• You’re going to have to change someone’s mind about something, even if that something is tiny and trivial.
  • We know trust is usually social.
    • No matter what your weird belief or preference, chances are you seek out others who feel the same.
    • And if not about that specific thing, then about attitudes and values tied to it (more on this below).
  • We know trust begets more trust. 
    • You have to get inside the house before they’ll have coffee with you, and you have to have coffee before you can hold hands.

Why trust matters?

The heavy lift is: establish it in a way likely to resonate with the audience’s social ecosystem and, ultimately, move them to a decision—even if that decision is just trusting you enough to listen some more.

Easy peasy lemon squeezy, right?

Well, it’s simpler than it sounds.

You have to know your audiences’ values, frame your messages inside them, and you’ll both build trust and control the dialogue around whatever you’re promoting.

Do that one thing, and you have to screw up or be massively outspent to be ineffective.

Opinions, Attitudes, and Values: A Framework

I mention values—a word that’s been devalued (no pun intended) to the point of ridicule.

Today, we have family values, community values, corporate values, and values too low to advertise.

But when anchoring your messages in order to build trust, values are a specific thing for the foundation of a three-level pyramid guiding people in decision-making.


On top are opinions, the myriad thoughts and considerations people have about any subject.

  • Opinions are constantly changing. And they are subject to change as new information happens.
  • I like my writing. That’s an opinion.
  • You may not like it. That’s also an opinion.
  • When talking about getting people to make affirmative decisions in the course of trust-building, most of the time we’re really talking about changing opinions.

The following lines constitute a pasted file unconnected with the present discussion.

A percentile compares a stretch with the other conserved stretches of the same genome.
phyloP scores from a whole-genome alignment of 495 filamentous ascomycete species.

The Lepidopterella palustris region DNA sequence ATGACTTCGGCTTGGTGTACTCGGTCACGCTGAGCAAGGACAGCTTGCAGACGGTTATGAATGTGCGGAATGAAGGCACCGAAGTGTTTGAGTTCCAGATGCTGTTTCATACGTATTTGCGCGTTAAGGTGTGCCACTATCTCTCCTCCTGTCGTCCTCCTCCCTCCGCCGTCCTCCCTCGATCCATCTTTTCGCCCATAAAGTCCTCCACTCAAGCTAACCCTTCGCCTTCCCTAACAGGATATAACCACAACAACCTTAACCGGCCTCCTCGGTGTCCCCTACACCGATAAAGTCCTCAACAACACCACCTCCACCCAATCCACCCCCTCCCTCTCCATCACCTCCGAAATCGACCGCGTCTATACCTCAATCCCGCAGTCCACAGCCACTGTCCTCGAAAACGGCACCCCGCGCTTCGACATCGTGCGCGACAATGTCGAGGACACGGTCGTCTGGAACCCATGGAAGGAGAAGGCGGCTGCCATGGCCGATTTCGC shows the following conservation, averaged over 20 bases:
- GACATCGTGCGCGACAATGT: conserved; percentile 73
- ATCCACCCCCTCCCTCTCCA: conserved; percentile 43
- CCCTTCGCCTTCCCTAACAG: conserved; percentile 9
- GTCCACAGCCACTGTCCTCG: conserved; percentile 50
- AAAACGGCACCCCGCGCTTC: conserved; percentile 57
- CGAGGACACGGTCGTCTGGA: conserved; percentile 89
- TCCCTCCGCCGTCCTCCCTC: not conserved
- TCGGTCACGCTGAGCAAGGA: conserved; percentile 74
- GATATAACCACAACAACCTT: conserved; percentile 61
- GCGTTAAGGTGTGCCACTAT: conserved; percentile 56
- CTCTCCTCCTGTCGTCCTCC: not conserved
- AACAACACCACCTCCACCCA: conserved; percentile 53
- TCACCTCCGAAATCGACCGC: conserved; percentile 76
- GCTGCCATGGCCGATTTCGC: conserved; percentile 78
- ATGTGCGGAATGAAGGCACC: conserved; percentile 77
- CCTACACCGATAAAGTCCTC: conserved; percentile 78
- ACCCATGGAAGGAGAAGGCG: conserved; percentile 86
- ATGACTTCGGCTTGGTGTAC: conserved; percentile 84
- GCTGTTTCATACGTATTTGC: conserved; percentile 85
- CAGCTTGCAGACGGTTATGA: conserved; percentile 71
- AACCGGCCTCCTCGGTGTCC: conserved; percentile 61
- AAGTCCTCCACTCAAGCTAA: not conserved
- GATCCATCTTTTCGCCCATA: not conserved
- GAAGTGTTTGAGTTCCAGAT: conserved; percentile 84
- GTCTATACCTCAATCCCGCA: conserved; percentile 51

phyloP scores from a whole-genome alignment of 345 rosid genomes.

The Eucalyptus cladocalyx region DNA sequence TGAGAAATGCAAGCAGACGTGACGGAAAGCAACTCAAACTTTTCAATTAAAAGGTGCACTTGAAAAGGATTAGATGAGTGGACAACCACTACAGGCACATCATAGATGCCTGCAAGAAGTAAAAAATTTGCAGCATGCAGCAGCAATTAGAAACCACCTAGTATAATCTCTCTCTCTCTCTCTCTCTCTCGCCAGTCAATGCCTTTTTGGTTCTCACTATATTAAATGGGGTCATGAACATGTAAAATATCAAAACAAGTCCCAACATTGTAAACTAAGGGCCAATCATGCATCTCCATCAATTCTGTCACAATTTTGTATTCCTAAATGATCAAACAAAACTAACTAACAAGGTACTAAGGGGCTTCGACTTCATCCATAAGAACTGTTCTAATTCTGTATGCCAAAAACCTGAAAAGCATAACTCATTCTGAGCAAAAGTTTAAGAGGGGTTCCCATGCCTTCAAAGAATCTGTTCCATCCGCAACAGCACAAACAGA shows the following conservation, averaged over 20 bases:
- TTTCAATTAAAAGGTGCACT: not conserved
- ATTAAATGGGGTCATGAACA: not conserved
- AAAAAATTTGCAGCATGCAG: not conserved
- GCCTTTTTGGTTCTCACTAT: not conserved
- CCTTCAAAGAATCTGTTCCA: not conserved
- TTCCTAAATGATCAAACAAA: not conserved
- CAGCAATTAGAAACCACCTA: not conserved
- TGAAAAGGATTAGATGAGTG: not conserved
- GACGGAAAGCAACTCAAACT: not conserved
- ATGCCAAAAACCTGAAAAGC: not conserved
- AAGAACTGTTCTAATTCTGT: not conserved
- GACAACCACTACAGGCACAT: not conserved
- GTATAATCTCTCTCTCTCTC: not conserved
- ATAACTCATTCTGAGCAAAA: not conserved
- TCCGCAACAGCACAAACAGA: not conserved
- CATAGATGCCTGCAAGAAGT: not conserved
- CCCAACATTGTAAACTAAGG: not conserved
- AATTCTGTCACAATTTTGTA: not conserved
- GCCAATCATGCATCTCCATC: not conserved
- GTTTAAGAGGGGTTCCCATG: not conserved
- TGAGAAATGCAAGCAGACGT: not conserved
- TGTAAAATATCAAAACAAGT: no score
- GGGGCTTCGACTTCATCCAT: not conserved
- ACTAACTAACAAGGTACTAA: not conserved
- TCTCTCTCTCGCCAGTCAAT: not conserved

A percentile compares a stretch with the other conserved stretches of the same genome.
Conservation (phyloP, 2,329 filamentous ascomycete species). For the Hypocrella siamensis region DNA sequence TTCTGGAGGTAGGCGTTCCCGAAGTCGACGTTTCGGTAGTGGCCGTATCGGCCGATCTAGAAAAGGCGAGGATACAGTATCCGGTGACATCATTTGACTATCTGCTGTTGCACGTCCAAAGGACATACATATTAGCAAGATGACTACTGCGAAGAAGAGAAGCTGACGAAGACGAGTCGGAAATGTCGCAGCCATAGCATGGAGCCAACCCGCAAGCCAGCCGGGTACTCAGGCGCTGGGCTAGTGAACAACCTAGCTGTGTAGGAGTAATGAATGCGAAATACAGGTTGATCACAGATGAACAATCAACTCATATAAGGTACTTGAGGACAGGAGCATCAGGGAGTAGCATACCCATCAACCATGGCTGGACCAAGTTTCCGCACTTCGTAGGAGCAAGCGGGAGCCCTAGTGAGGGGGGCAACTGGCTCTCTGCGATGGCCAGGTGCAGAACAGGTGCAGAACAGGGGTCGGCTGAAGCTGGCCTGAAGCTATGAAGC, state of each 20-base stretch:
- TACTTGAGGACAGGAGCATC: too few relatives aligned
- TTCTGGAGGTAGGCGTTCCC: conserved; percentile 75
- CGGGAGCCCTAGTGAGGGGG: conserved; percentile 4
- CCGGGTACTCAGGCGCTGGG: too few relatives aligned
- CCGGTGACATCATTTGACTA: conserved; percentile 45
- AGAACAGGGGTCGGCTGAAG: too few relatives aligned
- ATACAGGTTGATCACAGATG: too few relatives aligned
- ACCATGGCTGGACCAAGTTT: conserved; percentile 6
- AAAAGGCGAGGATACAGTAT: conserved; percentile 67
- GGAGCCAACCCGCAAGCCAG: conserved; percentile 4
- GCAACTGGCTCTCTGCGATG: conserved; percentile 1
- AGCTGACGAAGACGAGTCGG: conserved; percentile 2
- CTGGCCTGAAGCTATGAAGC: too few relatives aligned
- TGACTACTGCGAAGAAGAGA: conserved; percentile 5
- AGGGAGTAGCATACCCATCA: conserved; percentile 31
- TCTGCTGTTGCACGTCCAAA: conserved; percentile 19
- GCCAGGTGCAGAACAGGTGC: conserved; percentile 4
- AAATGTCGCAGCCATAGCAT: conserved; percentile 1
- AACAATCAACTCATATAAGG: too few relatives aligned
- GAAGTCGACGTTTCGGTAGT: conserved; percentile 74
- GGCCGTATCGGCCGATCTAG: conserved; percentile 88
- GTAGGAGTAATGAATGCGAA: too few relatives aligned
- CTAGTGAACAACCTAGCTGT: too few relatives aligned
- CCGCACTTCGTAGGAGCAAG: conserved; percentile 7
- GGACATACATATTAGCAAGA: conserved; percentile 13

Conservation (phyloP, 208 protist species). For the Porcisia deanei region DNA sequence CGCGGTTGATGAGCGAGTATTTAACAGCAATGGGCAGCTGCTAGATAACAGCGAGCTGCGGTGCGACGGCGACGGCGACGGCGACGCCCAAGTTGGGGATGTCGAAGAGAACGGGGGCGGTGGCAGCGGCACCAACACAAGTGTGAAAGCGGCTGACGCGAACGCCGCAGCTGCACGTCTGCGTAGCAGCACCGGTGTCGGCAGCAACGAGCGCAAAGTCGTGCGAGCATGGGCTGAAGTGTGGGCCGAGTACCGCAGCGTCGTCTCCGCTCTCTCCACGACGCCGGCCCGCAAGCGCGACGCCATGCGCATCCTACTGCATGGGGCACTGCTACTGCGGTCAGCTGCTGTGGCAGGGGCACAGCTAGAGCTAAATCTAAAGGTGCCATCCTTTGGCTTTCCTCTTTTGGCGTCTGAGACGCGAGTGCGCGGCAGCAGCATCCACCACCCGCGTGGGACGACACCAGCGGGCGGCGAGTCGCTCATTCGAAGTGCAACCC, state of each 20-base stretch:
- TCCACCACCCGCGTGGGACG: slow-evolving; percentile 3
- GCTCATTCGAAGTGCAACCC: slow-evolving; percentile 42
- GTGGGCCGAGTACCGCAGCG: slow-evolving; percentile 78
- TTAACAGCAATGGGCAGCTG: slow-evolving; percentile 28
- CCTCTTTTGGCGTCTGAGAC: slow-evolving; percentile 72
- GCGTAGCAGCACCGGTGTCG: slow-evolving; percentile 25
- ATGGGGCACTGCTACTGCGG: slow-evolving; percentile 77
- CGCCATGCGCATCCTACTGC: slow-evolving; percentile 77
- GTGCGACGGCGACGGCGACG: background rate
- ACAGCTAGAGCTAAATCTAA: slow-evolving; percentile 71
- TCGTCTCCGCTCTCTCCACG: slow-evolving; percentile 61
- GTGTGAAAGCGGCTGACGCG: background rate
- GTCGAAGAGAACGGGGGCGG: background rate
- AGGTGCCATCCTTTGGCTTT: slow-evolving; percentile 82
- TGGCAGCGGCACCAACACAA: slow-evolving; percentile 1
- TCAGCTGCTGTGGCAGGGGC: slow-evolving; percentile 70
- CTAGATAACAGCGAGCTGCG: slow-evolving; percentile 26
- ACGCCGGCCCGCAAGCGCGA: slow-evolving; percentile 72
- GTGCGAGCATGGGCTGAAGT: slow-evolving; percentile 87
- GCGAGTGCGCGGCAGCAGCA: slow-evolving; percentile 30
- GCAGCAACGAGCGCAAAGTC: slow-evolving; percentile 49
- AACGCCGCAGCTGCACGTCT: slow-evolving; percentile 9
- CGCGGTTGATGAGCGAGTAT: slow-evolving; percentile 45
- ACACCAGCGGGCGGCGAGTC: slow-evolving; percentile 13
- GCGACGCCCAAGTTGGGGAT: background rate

The next level of thought is attitudes.

  • More strongly held than opinions, the attitude level is where the debate about big-picture issues stalls in policymaking and the press.
  • Attitudes are less subject to change than opinions. But they can evolve by providing credible arguments which appeal to deeper values.
  • Continuing the self-indulgent metaphor: Attitudes relating to this piece could be the concepts of professional development or perhaps business growth.
  • Attitudes typically change once you first change multiple opinions, all of which are grounded in values your audience relates to. The best examples of these efforts typically are medium- and long-term campaigns to change behavior.


Forming the bedrock of opinions and attitudes are values.

  • These are born of our hopes, needs, fears, and dreams.
  • Values are instilled in us at an early age.
  • Typically, these remain unchanged except through the most major of events, personal upheavals or societal change.
  • Because they are basic to our understanding of ourselves and the world around us, we share values across broad socioeconomic ranges.
  • The values relating to this Spin Sucks feature? Hopefully, knowledge and growth.
  • An even better example: The vague, but widely shared, value of freedom. The most rabid political partisans would likely say they hold this value, even though they might disagree about the attitudes and opinions growing out of that value.

Why Trust Matters: Power

We could debate opinions about my writing and probably even attitudes about it.